Watch the You Tube videos of the Baja 1,000 race and you see rigs blowing out of Ensenada, screaming down dirt roads or corning on three wheels as they come into a check point. This is not what we were seeing on this off-road adventure.
Baja is really two states, Baja California in the north and Baja California Sur in the south. The north is filled with mountains. Ok, compared to the Pacific Northwest these are large rugged hill reaching up a little over 4,000 feet toward the sun. The weather in the north is clear and dry with wide temperature swings over the course of the short days. We woke to morning temperatures in the low 4os and by noon we were basking in the warmth of the high 70s. This is still more or less a desert with few permanent water sources. What rain does fall in the mountains, races to the coast (Pacific in the west or Sea of Cortez on the east) in flash floods leaving behind dry stream beds and washed out roads, continually changing the course’s terrain and making travel interesting at best.
While I’ve been to the Rubicon, the Arctic and all parts in between, Brad had never been off-road. There is a chance that in order to convince Brad to come on this adventure, I may have miss led him a bit when I suggested the race course would keep us on old dirt roads with a few tough stretches thrown in for good measure. But I had never imagined the complexity of the north. Not even close.
Water follows the path of least resistance and up here that is the road… or what is left of the road. Carved into the sides of the hills the roads have edges defined by rocks, loose dirt and cambers that provide passengers with first hand views of sheer drop offs into the valleys below. Than there are the sections that are just gone. There was a trail here once and now a long stretch of it has gone. Just gone. Normally off-road means off-pavement following a defined marked trail. The Baja gives a whole new meaning to the term off-road. No markers, no tire tracks, no anything except a path pushed aside by fast flowing water on its way home.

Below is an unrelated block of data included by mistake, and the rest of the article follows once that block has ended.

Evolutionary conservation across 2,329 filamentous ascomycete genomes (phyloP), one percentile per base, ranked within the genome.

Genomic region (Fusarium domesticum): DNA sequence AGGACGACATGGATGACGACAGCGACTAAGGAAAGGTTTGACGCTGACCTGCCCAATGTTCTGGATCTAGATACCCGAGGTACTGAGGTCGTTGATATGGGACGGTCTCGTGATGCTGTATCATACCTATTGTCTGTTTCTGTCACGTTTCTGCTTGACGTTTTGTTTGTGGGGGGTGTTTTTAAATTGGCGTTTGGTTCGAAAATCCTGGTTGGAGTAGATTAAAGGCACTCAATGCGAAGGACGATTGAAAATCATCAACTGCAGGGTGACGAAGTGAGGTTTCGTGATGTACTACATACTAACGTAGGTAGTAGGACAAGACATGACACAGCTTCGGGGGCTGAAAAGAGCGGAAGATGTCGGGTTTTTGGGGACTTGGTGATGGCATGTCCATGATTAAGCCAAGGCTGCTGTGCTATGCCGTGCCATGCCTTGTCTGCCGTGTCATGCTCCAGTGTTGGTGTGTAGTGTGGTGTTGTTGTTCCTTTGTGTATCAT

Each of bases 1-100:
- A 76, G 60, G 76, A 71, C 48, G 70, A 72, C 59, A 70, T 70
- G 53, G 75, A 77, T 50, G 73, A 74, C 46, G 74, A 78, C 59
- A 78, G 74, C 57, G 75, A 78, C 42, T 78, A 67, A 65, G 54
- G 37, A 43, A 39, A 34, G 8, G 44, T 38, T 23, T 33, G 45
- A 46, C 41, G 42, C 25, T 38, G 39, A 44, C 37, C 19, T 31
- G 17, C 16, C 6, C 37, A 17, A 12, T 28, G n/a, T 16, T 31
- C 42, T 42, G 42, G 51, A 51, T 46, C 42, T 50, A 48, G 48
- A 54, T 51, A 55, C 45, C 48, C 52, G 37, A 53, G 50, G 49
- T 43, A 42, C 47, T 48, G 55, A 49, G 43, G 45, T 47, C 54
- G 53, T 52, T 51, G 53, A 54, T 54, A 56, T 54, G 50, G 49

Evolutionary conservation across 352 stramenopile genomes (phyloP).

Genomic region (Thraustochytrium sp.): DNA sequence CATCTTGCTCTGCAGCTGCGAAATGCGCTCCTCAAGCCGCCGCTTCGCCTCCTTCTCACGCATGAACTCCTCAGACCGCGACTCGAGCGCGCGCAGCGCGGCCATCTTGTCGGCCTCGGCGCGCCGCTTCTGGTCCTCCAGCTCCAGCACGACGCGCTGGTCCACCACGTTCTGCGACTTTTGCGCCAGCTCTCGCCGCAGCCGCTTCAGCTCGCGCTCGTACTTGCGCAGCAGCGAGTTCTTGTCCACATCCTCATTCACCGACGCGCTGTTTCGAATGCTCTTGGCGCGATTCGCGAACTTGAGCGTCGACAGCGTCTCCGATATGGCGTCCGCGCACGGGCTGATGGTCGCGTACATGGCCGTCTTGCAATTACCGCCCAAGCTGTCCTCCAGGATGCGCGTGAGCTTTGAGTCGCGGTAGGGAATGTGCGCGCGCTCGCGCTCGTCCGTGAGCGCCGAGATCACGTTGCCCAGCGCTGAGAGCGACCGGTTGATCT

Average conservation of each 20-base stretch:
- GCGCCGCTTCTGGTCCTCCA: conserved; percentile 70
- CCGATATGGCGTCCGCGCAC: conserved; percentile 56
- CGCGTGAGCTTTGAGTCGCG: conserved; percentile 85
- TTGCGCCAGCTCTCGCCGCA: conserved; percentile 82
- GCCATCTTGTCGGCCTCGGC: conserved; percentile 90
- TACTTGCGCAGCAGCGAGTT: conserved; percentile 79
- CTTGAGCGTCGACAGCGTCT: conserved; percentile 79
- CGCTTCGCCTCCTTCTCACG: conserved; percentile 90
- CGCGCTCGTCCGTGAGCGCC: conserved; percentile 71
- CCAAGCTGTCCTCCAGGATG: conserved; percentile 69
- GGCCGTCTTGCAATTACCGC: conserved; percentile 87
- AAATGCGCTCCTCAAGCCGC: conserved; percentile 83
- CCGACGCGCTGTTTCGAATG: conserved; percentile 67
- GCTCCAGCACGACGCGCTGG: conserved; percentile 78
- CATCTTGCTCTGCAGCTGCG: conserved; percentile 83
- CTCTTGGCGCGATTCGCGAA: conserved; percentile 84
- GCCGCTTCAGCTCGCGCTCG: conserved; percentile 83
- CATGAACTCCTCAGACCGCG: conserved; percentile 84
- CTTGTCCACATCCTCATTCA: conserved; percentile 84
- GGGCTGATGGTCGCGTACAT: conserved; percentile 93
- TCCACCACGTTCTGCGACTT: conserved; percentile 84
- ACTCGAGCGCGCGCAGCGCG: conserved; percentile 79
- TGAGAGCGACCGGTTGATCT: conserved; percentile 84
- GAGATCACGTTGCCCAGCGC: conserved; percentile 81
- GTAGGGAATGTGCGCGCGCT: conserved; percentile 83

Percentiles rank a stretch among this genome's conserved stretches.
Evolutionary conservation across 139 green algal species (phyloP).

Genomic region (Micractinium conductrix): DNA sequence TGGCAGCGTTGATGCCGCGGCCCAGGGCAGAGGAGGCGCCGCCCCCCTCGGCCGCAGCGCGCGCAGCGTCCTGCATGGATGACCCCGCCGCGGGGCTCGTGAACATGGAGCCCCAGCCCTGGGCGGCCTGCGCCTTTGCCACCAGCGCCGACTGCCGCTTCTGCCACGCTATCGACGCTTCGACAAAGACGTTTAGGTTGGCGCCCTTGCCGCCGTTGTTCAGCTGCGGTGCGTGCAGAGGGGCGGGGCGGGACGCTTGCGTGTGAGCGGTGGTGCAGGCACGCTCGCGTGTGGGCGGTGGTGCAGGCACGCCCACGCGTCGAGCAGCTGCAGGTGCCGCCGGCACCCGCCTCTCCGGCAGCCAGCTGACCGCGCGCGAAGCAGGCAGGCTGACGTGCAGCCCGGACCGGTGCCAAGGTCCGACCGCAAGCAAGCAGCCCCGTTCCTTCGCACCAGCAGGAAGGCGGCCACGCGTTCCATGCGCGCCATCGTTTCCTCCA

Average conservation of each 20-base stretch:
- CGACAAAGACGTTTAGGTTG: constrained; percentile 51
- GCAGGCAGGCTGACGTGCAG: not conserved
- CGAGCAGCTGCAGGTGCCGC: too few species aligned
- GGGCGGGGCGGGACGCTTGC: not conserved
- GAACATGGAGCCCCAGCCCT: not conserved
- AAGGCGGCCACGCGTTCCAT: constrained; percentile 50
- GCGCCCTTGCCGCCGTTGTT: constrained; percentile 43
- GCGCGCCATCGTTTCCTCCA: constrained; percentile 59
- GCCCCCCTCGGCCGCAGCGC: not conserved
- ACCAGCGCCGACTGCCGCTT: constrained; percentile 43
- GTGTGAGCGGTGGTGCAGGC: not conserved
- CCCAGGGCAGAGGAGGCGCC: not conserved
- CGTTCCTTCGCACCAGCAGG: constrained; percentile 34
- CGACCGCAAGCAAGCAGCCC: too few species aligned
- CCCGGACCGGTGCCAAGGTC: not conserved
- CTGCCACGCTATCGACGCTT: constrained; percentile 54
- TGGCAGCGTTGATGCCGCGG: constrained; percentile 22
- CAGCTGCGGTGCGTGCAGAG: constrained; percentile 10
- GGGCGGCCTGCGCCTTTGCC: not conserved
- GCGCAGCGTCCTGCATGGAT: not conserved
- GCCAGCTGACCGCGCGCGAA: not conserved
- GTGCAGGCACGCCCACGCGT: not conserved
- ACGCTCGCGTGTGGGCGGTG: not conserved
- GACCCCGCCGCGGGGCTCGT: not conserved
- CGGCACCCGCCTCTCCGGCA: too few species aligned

Traveling the section outside of Mike’s Sky Ranch that treks through the hills was a series 100 yard dashes. We got out of the rig, walked along the trail, scouted the obstacles and gullies than climbed back into the rig and drove the stretch we scouted. I would explain to Brad where I wanted him to guide my wheels and he would spot me through. After awhile, to speed up progress, Brad simply started walking ahead while I followed in the rig. He would spot me through a tough stretch and than continue walking ahead. Brad’s baptism into wheeling started with a plunge in the deep end.
We had the route loaded into a hand-held GPS but when the washouts pushed us down into dry stream beds that veered away, we discovered we were on our own. In order to move forward we needed to pick our way through bushes, rocks, washouts, and hills with no markings, tire prints or GPS way-points. Brad kept an eye on the hand-held trying to triangulate us back in the general direction of the course.
Two hours into this Brad guesstimated we had covered ten miles. Each morning we reset the trip odometer to zero. I glanced down at the odometer and relayed back to Brad that we had only covered 1.6 miles.
By mile four and several hours later we found our way onto a goat trail. Obtaining your exact location in the hills is difficult. We decided that rather than break out the second GPS, detailed maps and compass to identify our exact position, we would follow the goat trail that appeared to have us moving in the same general direction of the course. We knew we had to maintain a south east heading and could see by the hand-held the course was running parallel just over the hills to the north.
Navigation is an odd concept. Frank Bama says the best navigators aren’t really sure where they are going until they get there. We, had several navigation tools at our disposal.
- Hand-held GPS with the way-points and route loaded
- Baja Gazette map book